Kristin Murphy, Deseret News
SALT LAKE CITY — Gov. Gary Herbert has filed notice that he intends to collect voter signatures for a place on the 2016 Republican primary election ballot, an option available for the first time this year under a law being challenged by the state GOP.
The other Republican in the race, Jonathan Johnson, wasted no time in criticizing the governor's decision. Johnson announced two weeks ago he would forgo gathering signatures and focus only on the traditional caucus and convention process.
"Gov. Herbert has decided to buy his spot on the ballot. He must be concerned Jonathan will beat him at the convention," Johnson's spokeswoman, Sasha Clark, said in a statement issued Monday.
Clark said it is "disheartening for Utahns that Gov. Herbert has opted to pay a company to gather signatures for him and at the same time continues to refuse to debate (Johnson)."
Herbert, who quietly submitted his notice of intent to gather signatures with the lieutenant governor's office Friday, will also participate in the caucus and convention process, said his campaign spokesman, Marty Carpenter.
"The governor will absolutely participate in the caucus-convention process, and he looks forward to meeting with delegates and party activists to discuss his strong record and conservative vision for the next four years," Carpenter said.
Candidates used to have to compete for the support of delegates selected at political party caucuses for the chance to be nominated at a convention. Primary elections were only held when candidates couldn't win enough delegate support.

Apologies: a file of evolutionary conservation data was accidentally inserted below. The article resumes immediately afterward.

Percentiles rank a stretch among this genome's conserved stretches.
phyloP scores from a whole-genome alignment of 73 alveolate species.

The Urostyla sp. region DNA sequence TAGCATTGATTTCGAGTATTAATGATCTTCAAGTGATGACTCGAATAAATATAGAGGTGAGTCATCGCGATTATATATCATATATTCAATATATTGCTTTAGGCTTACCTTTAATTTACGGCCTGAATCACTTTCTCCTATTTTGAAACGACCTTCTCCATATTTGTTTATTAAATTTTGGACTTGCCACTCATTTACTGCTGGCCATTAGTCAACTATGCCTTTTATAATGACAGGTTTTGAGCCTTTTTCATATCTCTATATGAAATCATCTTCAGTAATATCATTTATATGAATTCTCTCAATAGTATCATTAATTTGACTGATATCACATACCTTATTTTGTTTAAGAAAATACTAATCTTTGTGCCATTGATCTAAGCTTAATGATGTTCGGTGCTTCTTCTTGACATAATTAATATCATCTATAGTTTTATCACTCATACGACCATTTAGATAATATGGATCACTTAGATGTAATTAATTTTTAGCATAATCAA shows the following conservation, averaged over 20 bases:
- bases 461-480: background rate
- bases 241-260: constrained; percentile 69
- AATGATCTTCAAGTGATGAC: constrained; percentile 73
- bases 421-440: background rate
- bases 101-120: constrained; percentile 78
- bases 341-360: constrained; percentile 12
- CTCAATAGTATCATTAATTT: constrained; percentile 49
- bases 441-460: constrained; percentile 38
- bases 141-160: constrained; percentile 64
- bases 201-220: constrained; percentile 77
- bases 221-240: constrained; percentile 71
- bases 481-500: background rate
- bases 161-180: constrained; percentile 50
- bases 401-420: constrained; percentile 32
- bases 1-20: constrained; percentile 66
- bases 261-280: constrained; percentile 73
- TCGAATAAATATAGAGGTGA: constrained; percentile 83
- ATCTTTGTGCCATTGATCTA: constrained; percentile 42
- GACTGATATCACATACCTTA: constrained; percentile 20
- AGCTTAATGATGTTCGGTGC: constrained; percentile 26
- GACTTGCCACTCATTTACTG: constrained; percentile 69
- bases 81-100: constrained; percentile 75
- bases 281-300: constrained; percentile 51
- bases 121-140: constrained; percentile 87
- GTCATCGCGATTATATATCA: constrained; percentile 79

Now, under the law known as SB54, candidates can bypass that process by collecting voter signatures for a spot on the primary ballot. They can also choose to both gather signatures and participate in the caucus-convention process.
The law passed two years ago by the GOP-controlled Legislature and signed by Herbert was a compromise with supporters of the Count My Vote initiative that would have replaced the process with a direct primary.
The Utah Republican Party has sued Herbert and Lt. Gov. Spencer Cox twice over SB54, most recently Friday — the same day the governor filed notice. The latest suit comes as the GOP seeks to kick out candidates who only gather signatures.
Last fall, U.S. District Judge David Nuffer struck down part of the law requiring political parties to hold primary elections open to all voters but left the rest of SB54 intact.
Because of that ruling, only registered Republicans can sign petitions for GOP candidates. Herbert will need to collect 28,000 signatures from Republican voters to guarantee his name appears on the primary ballot.
Carpenter said Herbert, who has yet to formally announce he's running for re-election, will soon "begin a broad effort to engage" his supporters. He declined to be more specific about when the campaign will start and whether Herbert will consider debates.
But Carpenter said the effort he's describing will include gathering signatures "as we actively encourage Republican voters to take part in their neighborhood caucus meetings" set for March 22.
Even though candidates have been able to gather signatures since the first of the year, they can't file for office until March 11. So far, the only other gubernatorial candidate who has filed notice to gather signatures is Democrat Vaughn Cook.
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